As cloud models reach maturity, and more workers demand the ability to continue working remotely, it has become increasingly evident that a single model isn’t able to meet every organization’s needs and the use of multiple public and private clouds has fast become a model that companies are eager to leverage. Today, 73% of enterprises are already using two or more public clouds, and that number is only expected to continue reaching new heights within the next five years.

Drain: Adopting cloud technologies has exposed some risks such as data privacy and malware spreading. What other risks do you think the “new normal” and evolving technologies can present within a cloud environment?

Robinson: The FBI calculated that cyberattacks increased by 400% during the height of the pandemic, and a report by TechCrunch concluded that almost every category of cyberattack grew in 2021. No sector was immune, including the cloud, particularly given how many businesses sought to move data. to new public and private cloud platforms, opening the door to account hijacking – which now ranks as the largest concern for 45% of IT professionals.

As a result, all three of the largest public cloud providers have made acquisitions in the cybersecurity space over the past year; however, 82% of data security professionals still say they were extremely concerned about shadow data – the practice of employees, accidentally or maliciously, installing technology without the involvement of their IT departments.

Therefore, even if cloud hyperscalers are strengthening their cybersecurity protocols, there are overlooked threats that need to be addressed, including emerging technologies that cybercriminals are leveraging in new ways to launch sophisticated attacks.

At Ingram Micro Cloud, cybersecurity awareness among employees and multi-cloud automation methodologies have become a core part of our practices, given that 88% of data breaches are caused by human error. Enterprise education of these risks will be critical in helping to address these threats to cloud adoption.

Drain: The adoption of cloud technology has been affected by unreliability from the last few years (this is evidenced by 90% of AI models not making it to production and trend model predictions getting disrupted by the pandemic). What can companies rely on when it comes to dealing with uncertainty?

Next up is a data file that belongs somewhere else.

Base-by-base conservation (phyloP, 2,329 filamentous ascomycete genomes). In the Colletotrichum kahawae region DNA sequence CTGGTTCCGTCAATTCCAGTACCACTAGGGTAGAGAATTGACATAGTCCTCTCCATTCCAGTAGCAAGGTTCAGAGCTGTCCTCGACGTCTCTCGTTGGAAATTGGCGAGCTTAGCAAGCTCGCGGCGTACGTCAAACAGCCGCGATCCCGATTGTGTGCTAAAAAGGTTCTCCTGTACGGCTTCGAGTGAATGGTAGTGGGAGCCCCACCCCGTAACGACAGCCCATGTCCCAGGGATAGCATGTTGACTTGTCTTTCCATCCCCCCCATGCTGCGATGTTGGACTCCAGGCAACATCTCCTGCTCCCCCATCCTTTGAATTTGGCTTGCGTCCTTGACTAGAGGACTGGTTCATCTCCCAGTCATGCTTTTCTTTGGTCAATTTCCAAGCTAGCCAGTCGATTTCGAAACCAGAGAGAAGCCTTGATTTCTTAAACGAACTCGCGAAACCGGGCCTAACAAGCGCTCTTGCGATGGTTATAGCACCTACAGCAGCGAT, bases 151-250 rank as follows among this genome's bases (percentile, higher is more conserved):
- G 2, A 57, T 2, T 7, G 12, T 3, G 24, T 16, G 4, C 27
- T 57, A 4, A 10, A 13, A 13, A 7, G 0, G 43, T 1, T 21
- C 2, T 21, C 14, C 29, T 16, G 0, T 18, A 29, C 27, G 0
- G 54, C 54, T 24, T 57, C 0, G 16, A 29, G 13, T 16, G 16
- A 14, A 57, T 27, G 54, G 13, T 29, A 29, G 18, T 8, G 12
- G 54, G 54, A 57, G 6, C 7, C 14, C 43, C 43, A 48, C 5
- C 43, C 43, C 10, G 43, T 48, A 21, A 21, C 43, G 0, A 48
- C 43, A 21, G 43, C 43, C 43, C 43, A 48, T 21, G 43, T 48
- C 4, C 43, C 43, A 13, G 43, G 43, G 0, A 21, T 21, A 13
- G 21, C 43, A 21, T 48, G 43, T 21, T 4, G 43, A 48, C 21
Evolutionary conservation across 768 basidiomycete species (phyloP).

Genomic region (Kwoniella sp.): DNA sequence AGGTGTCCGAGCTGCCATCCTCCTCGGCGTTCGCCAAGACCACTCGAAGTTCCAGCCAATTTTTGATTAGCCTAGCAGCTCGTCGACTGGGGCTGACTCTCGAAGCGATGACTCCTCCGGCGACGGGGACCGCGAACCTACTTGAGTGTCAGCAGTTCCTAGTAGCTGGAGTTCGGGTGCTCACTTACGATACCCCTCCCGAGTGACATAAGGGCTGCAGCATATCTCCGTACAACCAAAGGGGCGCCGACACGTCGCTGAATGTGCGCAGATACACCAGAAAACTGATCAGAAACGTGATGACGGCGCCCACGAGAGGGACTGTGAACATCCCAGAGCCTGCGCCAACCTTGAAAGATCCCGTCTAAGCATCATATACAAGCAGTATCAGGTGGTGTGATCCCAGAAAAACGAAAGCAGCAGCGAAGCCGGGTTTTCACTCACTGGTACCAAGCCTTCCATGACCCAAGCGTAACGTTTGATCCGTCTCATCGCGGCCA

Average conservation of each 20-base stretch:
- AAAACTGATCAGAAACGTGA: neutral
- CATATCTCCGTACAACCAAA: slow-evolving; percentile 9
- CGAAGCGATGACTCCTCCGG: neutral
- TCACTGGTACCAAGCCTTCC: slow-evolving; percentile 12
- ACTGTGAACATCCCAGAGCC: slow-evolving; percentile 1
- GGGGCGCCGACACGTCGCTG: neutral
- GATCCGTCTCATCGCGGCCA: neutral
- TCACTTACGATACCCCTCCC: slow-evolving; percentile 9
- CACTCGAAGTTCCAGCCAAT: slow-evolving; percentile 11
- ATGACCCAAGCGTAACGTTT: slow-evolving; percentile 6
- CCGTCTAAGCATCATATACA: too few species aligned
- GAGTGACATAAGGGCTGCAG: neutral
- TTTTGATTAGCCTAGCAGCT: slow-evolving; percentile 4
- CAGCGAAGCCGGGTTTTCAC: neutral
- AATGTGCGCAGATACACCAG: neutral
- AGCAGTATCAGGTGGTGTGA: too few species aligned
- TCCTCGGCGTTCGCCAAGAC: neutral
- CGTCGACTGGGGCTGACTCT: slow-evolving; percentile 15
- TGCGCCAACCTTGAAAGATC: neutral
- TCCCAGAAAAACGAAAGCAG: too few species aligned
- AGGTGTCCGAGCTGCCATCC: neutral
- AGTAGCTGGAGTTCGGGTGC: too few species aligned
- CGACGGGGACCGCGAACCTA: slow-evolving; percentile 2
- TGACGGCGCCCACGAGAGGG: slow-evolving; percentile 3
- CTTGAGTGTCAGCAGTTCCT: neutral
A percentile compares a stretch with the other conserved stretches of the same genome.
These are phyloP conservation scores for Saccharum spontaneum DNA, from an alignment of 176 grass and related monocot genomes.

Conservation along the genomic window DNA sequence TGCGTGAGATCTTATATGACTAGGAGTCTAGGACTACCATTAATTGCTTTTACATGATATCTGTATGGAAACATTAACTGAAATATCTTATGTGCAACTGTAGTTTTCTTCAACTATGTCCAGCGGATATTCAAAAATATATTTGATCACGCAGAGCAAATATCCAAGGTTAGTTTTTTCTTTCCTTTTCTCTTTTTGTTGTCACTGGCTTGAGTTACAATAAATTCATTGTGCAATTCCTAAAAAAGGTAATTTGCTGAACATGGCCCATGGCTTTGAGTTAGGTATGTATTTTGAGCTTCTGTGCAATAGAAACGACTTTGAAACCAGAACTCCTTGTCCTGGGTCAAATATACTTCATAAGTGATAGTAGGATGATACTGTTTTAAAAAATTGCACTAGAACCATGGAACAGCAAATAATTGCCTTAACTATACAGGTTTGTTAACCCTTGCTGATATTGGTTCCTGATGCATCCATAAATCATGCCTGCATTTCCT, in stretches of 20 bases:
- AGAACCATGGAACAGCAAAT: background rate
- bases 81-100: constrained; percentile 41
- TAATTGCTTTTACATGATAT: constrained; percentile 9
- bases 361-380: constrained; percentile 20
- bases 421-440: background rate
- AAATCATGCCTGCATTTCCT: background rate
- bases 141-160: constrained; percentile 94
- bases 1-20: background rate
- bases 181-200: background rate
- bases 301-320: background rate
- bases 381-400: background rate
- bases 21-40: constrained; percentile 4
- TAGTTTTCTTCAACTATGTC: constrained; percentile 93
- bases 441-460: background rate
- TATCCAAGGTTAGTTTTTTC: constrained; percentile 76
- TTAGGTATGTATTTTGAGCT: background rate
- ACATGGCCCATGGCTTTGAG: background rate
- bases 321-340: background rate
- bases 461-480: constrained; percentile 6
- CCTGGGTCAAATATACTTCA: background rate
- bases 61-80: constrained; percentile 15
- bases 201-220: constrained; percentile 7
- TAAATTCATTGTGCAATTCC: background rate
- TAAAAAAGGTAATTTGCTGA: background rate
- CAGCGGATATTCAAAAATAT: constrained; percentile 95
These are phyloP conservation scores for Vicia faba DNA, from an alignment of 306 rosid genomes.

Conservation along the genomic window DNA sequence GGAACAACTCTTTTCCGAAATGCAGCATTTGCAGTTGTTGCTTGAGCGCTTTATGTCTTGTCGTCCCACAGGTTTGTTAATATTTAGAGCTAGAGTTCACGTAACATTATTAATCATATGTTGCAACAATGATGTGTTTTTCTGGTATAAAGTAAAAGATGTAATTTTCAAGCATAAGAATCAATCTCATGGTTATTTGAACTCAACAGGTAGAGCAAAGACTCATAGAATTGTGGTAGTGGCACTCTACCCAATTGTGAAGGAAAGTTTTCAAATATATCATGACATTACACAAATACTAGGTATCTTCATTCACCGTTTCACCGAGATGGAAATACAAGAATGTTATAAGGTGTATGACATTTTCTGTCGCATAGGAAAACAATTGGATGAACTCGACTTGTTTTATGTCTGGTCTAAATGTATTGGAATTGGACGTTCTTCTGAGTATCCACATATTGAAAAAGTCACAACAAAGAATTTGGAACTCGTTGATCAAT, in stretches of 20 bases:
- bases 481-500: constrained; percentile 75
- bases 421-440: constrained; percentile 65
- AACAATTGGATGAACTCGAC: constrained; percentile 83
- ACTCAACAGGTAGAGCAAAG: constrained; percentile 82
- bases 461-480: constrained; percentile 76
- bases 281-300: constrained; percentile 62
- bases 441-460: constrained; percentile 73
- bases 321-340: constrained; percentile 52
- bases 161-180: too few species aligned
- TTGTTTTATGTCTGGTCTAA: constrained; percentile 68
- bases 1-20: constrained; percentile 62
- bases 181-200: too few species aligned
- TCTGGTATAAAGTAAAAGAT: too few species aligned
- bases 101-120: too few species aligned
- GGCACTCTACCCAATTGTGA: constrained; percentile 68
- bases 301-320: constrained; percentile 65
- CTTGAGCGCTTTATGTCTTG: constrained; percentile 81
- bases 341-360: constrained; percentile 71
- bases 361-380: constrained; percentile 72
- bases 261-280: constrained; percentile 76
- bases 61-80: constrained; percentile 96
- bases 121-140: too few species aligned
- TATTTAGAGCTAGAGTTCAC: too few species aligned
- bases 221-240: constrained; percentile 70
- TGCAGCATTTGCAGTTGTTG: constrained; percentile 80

Robinson: It is true that the pandemic hindered some of our industry pioneer’s progress. It particularly affected industry supply chains, which slowed down and even temporarily stopped certain sectors, triggering a manufacturing crisis. However, the technology sector took this disruption as an opportunity to innovate.

Although we cannot truly guarantee that we can prevent another pandemic from happening, technology will always be solutions driven. Like Arthur C. Clarke said well, “Any sufficiently advanced technology is equivalent to magic.” That to me meaning, we have the ability to make the seemingly impossible, possible, through technology when we try.

Companies will need to support this progress with strategic decisions that help us all adapt to new circumstances, whilst also driving results. At Ingram Micro Cloud, this is one of our team’s unwavering commitments, which we call More as a Service, our organizations tagline. It is our promise to connect problem solvers and innovators, to turn obstacles into opportunities, and to help our partners scale their businesses at a previously unimaginable pace.

For our team, a new decade means continued transformation. While uncertainty will always exist, it is important that we continue to march forward. In many ways, the only thing constant is change.

Leadership coupled with technology and team are the keys to success during uncertain times. That is one thing the pandemic has taught us.

Drain: Thanks Duncan, for your insights on cloud adoption in an uncertain post-Covid-19 Era.